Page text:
'I kind of like him,' I say. 'I never realized he was so witty.'
Ellen kisses me on the cheek at her parents' house. I watch to see that she gets in safely."
In its bland, neutral control, the story is chilling not only because of the subject but the irony of the setting. The setting is nice, everyday family. The friends seem genuinely friends. The narrator is touchingly grieved at his grandfather's death and sympathetic in his concern and observation of Hitler. The tone and realistic style of the story creates a jolting closeness. "With Hitler in New York" implies that the fantasy of the supermarket tabloid is close to true, closer than the news that's fit to print.
Richard Grayson is thirtyish, but he has published over a hundred and thirty stories, two of them "Understanding Human Sexual Inadequacy" and "Super Fab Senators," in the Washington Review. The dissimilarity of these two stories is not atypical. Grayson uses more diverse forms than any story writer I know. At the same time he maintains a distinctive quality that blends. Unlike many collections of short stories, which to read at once is like eating a quart of ice cream in one sitting, these stories are varied and spicy enough to urge you on. In fact, the numbers and versatility of Grayson's stories give the impression that stories must light on him like flies. If God is in the details, as someone said, it is also true that stories are in details, and Grayson seems not only good at detail but sees than even at varying levels when accumulated, they can make a story. Take "Peninsular People":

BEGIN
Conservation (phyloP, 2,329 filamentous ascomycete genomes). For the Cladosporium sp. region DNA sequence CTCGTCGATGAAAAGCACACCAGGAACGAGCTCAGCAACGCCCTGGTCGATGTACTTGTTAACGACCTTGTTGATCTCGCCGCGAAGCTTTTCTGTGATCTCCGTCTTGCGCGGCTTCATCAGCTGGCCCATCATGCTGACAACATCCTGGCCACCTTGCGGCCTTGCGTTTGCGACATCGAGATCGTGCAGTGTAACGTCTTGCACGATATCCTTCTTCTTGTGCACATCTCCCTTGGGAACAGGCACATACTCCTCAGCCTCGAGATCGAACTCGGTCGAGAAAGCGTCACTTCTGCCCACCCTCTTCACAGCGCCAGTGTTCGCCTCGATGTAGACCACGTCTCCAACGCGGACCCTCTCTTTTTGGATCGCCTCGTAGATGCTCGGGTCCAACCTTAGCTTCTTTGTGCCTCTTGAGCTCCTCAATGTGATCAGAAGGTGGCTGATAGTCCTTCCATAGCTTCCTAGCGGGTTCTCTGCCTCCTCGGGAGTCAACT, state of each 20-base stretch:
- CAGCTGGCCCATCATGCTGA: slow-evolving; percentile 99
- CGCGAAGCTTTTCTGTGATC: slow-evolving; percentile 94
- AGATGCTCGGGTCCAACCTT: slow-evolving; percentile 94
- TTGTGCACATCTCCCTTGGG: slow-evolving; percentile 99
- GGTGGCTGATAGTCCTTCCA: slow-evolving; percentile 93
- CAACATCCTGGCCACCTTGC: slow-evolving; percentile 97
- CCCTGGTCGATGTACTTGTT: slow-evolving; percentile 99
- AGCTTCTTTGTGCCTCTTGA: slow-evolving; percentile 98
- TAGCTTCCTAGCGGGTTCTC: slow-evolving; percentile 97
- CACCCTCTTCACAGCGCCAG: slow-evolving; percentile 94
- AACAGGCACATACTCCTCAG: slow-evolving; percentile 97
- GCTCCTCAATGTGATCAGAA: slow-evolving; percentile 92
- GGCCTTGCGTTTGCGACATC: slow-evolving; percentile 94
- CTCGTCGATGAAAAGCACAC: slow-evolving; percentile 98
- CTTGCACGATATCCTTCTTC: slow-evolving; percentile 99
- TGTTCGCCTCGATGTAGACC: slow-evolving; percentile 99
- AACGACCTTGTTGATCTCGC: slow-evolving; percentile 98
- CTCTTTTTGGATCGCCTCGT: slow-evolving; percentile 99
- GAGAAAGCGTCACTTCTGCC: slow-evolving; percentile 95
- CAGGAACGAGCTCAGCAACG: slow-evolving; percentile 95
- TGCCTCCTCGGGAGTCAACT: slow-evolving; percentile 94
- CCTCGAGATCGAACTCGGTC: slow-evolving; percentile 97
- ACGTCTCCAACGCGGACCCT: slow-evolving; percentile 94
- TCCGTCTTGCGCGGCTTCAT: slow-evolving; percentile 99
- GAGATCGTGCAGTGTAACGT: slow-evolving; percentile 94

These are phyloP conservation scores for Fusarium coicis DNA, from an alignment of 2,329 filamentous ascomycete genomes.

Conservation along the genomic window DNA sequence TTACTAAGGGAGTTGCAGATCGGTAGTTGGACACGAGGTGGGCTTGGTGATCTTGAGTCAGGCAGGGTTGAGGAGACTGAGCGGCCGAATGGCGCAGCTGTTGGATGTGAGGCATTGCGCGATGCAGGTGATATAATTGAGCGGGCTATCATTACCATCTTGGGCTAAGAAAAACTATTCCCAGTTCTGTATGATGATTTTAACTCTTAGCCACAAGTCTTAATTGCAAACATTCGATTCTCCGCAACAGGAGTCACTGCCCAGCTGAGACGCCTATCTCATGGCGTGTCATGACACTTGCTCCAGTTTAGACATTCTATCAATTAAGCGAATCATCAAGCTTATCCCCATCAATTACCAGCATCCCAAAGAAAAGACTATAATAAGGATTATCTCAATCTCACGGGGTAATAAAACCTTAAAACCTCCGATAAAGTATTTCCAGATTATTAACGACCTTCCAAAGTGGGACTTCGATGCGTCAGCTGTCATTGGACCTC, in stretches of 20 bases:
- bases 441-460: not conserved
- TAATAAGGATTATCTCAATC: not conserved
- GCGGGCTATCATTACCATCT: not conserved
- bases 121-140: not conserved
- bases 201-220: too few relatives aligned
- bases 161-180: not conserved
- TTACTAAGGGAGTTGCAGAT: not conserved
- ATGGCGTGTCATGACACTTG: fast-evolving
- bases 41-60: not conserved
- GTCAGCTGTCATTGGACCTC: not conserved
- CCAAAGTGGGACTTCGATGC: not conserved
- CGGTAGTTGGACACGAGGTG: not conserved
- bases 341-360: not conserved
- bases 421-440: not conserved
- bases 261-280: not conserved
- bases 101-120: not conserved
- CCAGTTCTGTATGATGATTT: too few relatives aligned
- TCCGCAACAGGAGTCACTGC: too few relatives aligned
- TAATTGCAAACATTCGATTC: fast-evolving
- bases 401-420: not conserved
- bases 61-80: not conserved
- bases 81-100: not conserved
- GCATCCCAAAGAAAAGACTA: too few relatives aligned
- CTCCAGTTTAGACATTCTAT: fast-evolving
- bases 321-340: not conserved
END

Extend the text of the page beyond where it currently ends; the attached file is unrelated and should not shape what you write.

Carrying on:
"The Weitzes, who live on the peninsula, are a five-surfboard family. They are aspiring or failed actors; they are psychology majors turned dancers; they are mountain climbers and real estate saleswomen and managers of Burger Kings. The Weitzes live above their means. All of them smoke marijuana, and are liberated, and are Unitarians, and are bored . . .
"There is Mrs. Vincente, who didn't listen to people and refused to put her mother in a home, and her son Louis, who keeps taking the law boards in hopes of scoring better and who is marking time in the meantime. They like living on the peninsula."